Such worries are exacerbated by the fact that the growing religious organizations are becoming political actors in their own right. House churches have begun to add pastors, schools, libraries, even a few unof?cial seminaries. One enthusiast boasts that house churches “are already the largest NGO in the country.” Many churches teach the sanctity of life, a lively issue in a country where abortions have been routine. In Donglu, the Catholic nuns run a small clinic.13 At the Black Dragon Temple, there is a thriving boarding school. In Xinjiang Province, the mosques control so much that the state government is worried about Muslim separatism; a scatter of terrorist incidents before the 2008 Olympics provided an excuse for a clampdown, but the problem remains. Even ancestor worship is having an unsettling effect on politics in the countryside, making it more likely that the village leader will be elected to that role because of his position in the clan hierarchy, rather than his loyalty to the party.

Yet on the other hand the regime increasingly accepts that some kind of moral code is useful to build a “harmonious society.” Indeed, some of China’s younger technocrats now openly welcome Confucianism, which Mao condemned as “feudal,” as a form of social glue in their fast- changing country. The state has sponsored several Buddhist gatherings and is building Confucian institutes around the world. In October 2007 the Communist Party added an amendment to its constitution, with the personal imprimatur of President Hu, urging its members to “rally religious believers in making contributions to economic and social development.” At the local level, especially in the countryside, Buddhism and communism have fused: temple chiefs are often party bosses as well. The Chinese authorities are edging toward the conclusion that God and modernization can go hand in hand.

That case has been made most explicitly by a Chinese government economist, Zhao Xiao, in a widely read essay, “Market Economies with Churches and Market Economies Without Churches.” Based on his travels around America, the paper, published in 2002, argues that the key to America’s commercial success is not its natural resources, its ?nancial system or its technology but its churches, “the very core that binds Americans together.” The market economy, argues Zhao, is ef? cient because it discourages idleness, but it can also encourage people to lie and injure others. It thus needs a moral underpinning. At the end of the essay, as he travels from Boston to Indiana, “through North America’s vast lands, the serene sounds of church bells ringing in every church,” Zhao recalls an angry poem:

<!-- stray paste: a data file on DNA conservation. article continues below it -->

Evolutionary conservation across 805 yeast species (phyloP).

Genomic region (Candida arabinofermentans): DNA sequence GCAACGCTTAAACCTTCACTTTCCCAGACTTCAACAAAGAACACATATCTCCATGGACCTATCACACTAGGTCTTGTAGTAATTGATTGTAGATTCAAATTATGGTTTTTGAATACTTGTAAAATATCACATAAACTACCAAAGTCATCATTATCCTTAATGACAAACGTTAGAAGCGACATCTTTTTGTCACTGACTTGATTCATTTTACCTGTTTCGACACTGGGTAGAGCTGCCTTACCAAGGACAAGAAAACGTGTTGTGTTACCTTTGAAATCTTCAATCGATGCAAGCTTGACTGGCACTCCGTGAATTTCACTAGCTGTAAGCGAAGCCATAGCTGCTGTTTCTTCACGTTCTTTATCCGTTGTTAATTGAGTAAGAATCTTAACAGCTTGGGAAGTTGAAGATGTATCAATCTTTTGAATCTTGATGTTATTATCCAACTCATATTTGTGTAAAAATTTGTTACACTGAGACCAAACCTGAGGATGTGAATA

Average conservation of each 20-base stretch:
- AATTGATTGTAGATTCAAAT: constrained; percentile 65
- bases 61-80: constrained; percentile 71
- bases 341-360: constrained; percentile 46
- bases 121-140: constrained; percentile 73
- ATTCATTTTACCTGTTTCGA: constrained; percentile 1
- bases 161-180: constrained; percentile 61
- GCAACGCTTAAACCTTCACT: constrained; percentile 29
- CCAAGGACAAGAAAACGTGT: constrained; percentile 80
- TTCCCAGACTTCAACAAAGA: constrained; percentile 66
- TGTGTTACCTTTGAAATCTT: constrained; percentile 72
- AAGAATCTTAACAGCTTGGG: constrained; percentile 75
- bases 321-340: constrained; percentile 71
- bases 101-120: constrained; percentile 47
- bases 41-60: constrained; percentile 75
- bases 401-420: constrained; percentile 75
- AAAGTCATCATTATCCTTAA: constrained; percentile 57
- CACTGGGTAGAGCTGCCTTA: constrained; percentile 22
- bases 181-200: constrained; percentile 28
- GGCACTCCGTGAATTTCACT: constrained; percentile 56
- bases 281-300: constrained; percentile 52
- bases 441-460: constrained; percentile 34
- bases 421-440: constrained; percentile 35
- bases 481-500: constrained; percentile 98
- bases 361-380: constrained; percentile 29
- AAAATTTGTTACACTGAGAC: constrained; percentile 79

Be in awe of the invincible might,

Be in awe of the lightning,

And be in awe of the thunder in the sky.

Without that awe, argues Zhao, China will not succeed. “Only through awe can we be saved. Only through faith can the market economy have a soul.”

The people in Wang’s church share Zhao’s belief that worshipping God is the go- ahead thing to do. Asked why people become Christians, one man describes it as the sense of having joined the winner’s circle. Every city has some form of club or network for Christian businesspeople. As he sips a cup of water after the service, Wang puts it simply. “In Europe the church is old. Here it is modern. Religion is a sign of higher ideals and progress. Spiritual wealth and material wealth go together. That is why we will win.”

Typisk kinesisk tankegang at gøre etikken op i nytteværdi.

5 Kommentarer »

  1. “The people in Wang’s church share Zhao’s belief that worshipping God is the go- ahead thing to do. Asked why people become Christians, one man describes it as the sense of having joined the winner’s circle. Every city has some form of club or network for Christian businesspeople.”

    Når græske købmænd og håndværkere konverterede til kristendom i det andet århundrede, var deres grund til at gøre det såmen nogenlunde nøjagtig den samme.

    I romerriget iøvrigt konverterede mænd ofte, fordi deres kvindelige bekendtskaber ellers ikke ville være sammen med dem. Kristendommen var i aller højeste grad en kvindereligion i de tidlige år, men da mændene var konverteret i stor stil, mistede kvinden sin rolle i kirken og blev forvist til hjemmet.

    Comment by Mackety — February 16, 2011 @ 9:25 pm
  2. [...] more likely still in China’s overcrowded cities, about parking spaces being taken up. … china house churches – Google Blog Search Lion of Judah Movie- Sponsor: Lion of Judah the Movie- Check out “The [...]

  3. [...] Christians (who were mostly converted by the Americans), are even more numerous. … missionaries americas – Google Blog Search Lion of Judah Movie- Sponsor: Lion of Judah the Movie- Check out “The [...]

  4. My acquaintance was telling me about the house church that he attends in a moderately sized city in China. Religious gatherings that are not approved by the local government are illegal in China.

    Comment by Jesus Coffey — February 22, 2011 @ 4:25 am